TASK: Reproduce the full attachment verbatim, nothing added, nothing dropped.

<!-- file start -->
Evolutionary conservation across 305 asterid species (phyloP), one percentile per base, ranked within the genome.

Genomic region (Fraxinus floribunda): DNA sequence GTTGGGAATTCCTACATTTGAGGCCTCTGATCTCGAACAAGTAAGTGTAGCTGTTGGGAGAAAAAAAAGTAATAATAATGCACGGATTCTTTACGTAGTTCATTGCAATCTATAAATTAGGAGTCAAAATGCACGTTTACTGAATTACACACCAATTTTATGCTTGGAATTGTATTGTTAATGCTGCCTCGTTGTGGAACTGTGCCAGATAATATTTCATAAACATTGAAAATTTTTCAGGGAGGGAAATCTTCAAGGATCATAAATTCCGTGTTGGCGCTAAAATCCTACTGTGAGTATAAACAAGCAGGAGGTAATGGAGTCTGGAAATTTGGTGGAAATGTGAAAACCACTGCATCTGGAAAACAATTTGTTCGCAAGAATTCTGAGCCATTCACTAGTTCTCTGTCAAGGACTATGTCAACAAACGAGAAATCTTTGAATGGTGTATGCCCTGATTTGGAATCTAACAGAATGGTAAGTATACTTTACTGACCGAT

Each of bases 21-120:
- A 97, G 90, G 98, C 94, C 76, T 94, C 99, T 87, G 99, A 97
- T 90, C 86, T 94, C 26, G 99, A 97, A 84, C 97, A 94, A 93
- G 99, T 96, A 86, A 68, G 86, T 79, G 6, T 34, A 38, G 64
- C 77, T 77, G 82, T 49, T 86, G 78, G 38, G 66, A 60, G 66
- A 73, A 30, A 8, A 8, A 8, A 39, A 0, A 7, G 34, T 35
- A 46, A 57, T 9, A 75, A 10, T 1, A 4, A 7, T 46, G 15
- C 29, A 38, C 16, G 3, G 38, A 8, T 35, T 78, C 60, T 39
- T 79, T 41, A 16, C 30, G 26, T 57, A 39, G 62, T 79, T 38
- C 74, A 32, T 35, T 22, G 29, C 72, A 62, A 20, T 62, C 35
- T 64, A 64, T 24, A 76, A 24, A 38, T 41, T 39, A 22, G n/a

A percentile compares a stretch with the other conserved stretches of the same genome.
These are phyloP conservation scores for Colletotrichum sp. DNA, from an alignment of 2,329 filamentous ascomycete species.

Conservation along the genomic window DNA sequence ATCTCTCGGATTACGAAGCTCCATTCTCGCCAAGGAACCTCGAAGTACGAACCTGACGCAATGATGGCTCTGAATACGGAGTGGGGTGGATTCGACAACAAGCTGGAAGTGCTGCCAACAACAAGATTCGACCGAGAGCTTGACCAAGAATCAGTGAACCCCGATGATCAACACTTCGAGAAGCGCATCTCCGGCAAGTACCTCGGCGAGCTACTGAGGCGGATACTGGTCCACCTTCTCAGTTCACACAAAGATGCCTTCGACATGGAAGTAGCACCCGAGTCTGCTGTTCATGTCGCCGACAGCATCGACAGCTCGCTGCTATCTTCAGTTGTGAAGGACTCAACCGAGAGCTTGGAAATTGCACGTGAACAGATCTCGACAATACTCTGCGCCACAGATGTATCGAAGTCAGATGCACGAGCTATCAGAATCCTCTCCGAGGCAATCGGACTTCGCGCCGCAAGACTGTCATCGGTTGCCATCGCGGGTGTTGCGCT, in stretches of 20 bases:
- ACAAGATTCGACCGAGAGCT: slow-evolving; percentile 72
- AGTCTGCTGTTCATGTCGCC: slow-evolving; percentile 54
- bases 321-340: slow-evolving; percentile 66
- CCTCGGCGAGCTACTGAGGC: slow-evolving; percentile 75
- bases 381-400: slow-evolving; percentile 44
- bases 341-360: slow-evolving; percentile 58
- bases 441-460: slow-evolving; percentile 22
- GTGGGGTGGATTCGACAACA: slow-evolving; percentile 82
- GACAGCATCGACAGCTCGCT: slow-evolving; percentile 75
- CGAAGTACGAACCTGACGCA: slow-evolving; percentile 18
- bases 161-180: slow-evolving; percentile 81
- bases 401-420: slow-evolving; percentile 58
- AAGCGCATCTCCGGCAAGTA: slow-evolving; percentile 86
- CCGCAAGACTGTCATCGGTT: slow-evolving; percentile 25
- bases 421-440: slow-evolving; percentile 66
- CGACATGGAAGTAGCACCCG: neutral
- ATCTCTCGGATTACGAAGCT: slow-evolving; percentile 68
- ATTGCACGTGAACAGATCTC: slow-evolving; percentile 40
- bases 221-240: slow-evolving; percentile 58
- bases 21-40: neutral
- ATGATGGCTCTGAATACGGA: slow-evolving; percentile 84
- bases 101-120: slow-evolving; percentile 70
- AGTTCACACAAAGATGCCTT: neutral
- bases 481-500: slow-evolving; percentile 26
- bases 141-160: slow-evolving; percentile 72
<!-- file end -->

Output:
Evolutionary conservation across 305 asterid species (phyloP), one percentile per base, ranked within the genome.

Genomic region (Fraxinus floribunda): DNA sequence GTTGGGAATTCCTACATTTGAGGCCTCTGATCTCGAACAAGTAAGTGTAGCTGTTGGGAGAAAAAAAAGTAATAATAATGCACGGATTCTTTACGTAGTTCATTGCAATCTATAAATTAGGAGTCAAAATGCACGTTTACTGAATTACACACCAATTTTATGCTTGGAATTGTATTGTTAATGCTGCCTCGTTGTGGAACTGTGCCAGATAATATTTCATAAACATTGAAAATTTTTCAGGGAGGGAAATCTTCAAGGATCATAAATTCCGTGTTGGCGCTAAAATCCTACTGTGAGTATAAACAAGCAGGAGGTAATGGAGTCTGGAAATTTGGTGGAAATGTGAAAACCACTGCATCTGGAAAACAATTTGTTCGCAAGAATTCTGAGCCATTCACTAGTTCTCTGTCAAGGACTATGTCAACAAACGAGAAATCTTTGAATGGTGTATGCCCTGATTTGGAATCTAACAGAATGGTAAGTATACTTTACTGACCGAT

Each of bases 21-120:
- A 97, G 90, G 98, C 94, C 76, T 94, C 99, T 87, G 99, A 97
- T 90, C 86, T 94, C 26, G 99, A 97, A 84, C 97, A 94, A 93
- G 99, T 96, A 86, A 68, G 86, T 79, G 6, T 34, A 38, G 64
- C 77, T 77, G 82, T 49, T 86, G 78, G 38, G 66, A 60, G 66
- A 73, A 30, A 8, A 8, A 8, A 39, A 0, A 7, G 34, T 35
- A 46, A 57, T 9, A 75, A 10, T 1, A 4, A 7, T 46, G 15
- C 29, A 38, C 16, G 3, G 38, A 8, T 35, T 78, C 60, T 39
- T 79, T 41, A 16, C 30, G 26, T 57, A 39, G 62, T 79, T 38
- C 74, A 32, T 35, T 22, G 29, C 72, A 62, A 20, T 62, C 35
- T 64, A 64, T 24, A 76, A 24, A 38, T 41, T 39, A 22, G n/a

A percentile compares a stretch with the other conserved stretches of the same genome.
These are phyloP conservation scores for Colletotrichum sp. DNA, from an alignment of 2,329 filamentous ascomycete species.

Conservation along the genomic window DNA sequence ATCTCTCGGATTACGAAGCTCCATTCTCGCCAAGGAACCTCGAAGTACGAACCTGACGCAATGATGGCTCTGAATACGGAGTGGGGTGGATTCGACAACAAGCTGGAAGTGCTGCCAACAACAAGATTCGACCGAGAGCTTGACCAAGAATCAGTGAACCCCGATGATCAACACTTCGAGAAGCGCATCTCCGGCAAGTACCTCGGCGAGCTACTGAGGCGGATACTGGTCCACCTTCTCAGTTCACACAAAGATGCCTTCGACATGGAAGTAGCACCCGAGTCTGCTGTTCATGTCGCCGACAGCATCGACAGCTCGCTGCTATCTTCAGTTGTGAAGGACTCAACCGAGAGCTTGGAAATTGCACGTGAACAGATCTCGACAATACTCTGCGCCACAGATGTATCGAAGTCAGATGCACGAGCTATCAGAATCCTCTCCGAGGCAATCGGACTTCGCGCCGCAAGACTGTCATCGGTTGCCATCGCGGGTGTTGCGCT, in stretches of 20 bases:
- ACAAGATTCGACCGAGAGCT: slow-evolving; percentile 72
- AGTCTGCTGTTCATGTCGCC: slow-evolving; percentile 54
- bases 321-340: slow-evolving; percentile 66
- CCTCGGCGAGCTACTGAGGC: slow-evolving; percentile 75
- bases 381-400: slow-evolving; percentile 44
- bases 341-360: slow-evolving; percentile 58
- bases 441-460: slow-evolving; percentile 22
- GTGGGGTGGATTCGACAACA: slow-evolving; percentile 82
- GACAGCATCGACAGCTCGCT: slow-evolving; percentile 75
- CGAAGTACGAACCTGACGCA: slow-evolving; percentile 18
- bases 161-180: slow-evolving; percentile 81
- bases 401-420: slow-evolving; percentile 58
- AAGCGCATCTCCGGCAAGTA: slow-evolving; percentile 86
- CCGCAAGACTGTCATCGGTT: slow-evolving; percentile 25
- bases 421-440: slow-evolving; percentile 66
- CGACATGGAAGTAGCACCCG: neutral
- ATCTCTCGGATTACGAAGCT: slow-evolving; percentile 68
- ATTGCACGTGAACAGATCTC: slow-evolving; percentile 40
- bases 221-240: slow-evolving; percentile 58
- bases 21-40: neutral
- ATGATGGCTCTGAATACGGA: slow-evolving; percentile 84
- bases 101-120: slow-evolving; percentile 70
- AGTTCACACAAAGATGCCTT: neutral
- bases 481-500: slow-evolving; percentile 26
- bases 141-160: slow-evolving; percentile 72